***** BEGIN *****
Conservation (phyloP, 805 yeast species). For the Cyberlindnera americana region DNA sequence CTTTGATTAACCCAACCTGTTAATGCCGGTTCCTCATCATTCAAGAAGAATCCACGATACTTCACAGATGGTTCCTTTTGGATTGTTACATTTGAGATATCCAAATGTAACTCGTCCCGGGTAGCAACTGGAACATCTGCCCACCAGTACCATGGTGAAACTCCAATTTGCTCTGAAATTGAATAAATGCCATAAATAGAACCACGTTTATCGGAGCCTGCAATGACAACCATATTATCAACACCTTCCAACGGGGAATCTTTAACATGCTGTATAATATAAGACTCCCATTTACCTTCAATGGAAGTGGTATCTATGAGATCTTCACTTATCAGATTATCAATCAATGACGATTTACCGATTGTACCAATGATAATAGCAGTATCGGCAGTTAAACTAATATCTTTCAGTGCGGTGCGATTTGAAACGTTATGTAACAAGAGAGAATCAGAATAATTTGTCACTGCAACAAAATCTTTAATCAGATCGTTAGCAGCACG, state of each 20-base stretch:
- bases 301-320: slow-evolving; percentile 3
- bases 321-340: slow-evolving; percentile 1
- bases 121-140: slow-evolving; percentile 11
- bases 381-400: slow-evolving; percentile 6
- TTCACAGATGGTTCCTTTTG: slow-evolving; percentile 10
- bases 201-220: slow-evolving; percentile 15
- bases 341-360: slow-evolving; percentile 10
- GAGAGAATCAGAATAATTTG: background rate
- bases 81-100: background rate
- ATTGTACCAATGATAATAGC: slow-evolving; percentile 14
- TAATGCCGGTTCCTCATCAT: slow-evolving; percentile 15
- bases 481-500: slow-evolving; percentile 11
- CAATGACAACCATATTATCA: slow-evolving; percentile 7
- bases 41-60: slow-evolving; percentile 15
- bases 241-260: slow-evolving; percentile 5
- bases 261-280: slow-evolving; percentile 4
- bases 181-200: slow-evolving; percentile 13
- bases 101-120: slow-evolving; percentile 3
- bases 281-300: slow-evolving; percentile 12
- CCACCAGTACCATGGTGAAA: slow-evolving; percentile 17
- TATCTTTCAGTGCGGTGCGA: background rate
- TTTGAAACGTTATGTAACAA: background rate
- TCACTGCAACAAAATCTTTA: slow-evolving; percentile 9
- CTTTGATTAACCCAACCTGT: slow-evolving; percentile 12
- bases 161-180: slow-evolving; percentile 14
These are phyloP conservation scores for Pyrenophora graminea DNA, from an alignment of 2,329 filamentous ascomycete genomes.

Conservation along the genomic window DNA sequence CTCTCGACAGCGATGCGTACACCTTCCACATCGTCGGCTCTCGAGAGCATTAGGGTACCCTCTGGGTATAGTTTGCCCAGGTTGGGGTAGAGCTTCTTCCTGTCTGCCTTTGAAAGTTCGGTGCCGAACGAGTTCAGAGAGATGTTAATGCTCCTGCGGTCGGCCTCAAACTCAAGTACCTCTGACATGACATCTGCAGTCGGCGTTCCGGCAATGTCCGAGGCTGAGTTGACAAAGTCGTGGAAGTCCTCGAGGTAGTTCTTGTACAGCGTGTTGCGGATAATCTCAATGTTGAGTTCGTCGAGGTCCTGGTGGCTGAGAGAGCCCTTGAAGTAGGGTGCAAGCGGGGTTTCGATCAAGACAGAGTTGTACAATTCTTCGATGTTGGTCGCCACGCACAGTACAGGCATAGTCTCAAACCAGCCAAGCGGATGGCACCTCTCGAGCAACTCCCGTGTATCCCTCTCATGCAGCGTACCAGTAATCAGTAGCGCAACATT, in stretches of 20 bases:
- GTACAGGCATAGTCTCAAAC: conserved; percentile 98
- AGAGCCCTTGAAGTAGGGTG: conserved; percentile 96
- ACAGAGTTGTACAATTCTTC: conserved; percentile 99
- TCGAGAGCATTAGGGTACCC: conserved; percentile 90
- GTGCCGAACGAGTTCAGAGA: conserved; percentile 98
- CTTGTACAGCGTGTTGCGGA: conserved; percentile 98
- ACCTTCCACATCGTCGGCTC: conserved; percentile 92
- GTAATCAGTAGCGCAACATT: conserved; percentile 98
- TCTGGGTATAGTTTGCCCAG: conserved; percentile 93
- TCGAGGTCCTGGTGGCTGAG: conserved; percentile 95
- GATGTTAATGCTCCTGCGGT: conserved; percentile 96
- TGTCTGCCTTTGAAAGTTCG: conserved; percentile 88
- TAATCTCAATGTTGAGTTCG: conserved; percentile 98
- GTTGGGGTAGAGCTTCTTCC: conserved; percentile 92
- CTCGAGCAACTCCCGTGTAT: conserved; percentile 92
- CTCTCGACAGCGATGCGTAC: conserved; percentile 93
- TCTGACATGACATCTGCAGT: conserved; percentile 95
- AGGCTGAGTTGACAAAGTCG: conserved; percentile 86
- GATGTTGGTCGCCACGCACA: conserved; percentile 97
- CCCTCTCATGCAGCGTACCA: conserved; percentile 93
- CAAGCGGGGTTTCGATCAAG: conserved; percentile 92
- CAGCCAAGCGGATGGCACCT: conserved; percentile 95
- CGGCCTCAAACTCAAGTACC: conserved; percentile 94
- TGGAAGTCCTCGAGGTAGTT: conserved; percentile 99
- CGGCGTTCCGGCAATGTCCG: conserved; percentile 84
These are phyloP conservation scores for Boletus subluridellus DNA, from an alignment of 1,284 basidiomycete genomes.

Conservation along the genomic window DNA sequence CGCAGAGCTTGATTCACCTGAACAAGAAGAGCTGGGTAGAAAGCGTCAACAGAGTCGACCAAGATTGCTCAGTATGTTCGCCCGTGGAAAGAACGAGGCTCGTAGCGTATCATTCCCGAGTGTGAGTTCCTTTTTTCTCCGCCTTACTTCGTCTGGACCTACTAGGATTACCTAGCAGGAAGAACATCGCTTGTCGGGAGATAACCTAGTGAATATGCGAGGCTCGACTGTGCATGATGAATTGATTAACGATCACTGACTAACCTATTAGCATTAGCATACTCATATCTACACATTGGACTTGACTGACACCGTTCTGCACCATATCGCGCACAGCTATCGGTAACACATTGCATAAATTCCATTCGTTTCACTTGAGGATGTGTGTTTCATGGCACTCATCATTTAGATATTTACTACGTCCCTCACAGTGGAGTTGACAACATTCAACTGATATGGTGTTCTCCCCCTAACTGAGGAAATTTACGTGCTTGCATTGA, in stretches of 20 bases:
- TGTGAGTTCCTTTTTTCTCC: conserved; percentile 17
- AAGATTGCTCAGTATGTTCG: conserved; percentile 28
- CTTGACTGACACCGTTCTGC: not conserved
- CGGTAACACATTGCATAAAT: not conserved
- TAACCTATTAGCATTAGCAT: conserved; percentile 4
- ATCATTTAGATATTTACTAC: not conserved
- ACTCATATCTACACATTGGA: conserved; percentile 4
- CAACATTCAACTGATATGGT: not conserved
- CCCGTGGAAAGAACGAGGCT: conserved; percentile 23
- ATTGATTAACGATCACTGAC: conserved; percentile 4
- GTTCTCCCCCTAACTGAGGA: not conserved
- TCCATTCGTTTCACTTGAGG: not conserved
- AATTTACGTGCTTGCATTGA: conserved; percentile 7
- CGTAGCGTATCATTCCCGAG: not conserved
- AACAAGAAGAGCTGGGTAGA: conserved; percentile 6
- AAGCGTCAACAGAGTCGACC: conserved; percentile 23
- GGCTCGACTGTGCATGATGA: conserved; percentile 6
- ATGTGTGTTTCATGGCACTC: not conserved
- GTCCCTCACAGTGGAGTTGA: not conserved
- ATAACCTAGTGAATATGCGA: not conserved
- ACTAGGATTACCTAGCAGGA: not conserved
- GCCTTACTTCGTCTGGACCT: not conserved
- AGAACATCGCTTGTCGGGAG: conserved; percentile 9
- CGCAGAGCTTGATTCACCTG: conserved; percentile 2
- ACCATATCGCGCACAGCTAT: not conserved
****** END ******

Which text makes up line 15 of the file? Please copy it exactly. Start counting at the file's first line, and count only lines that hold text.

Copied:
- bases 41-60: slow-evolving; percentile 15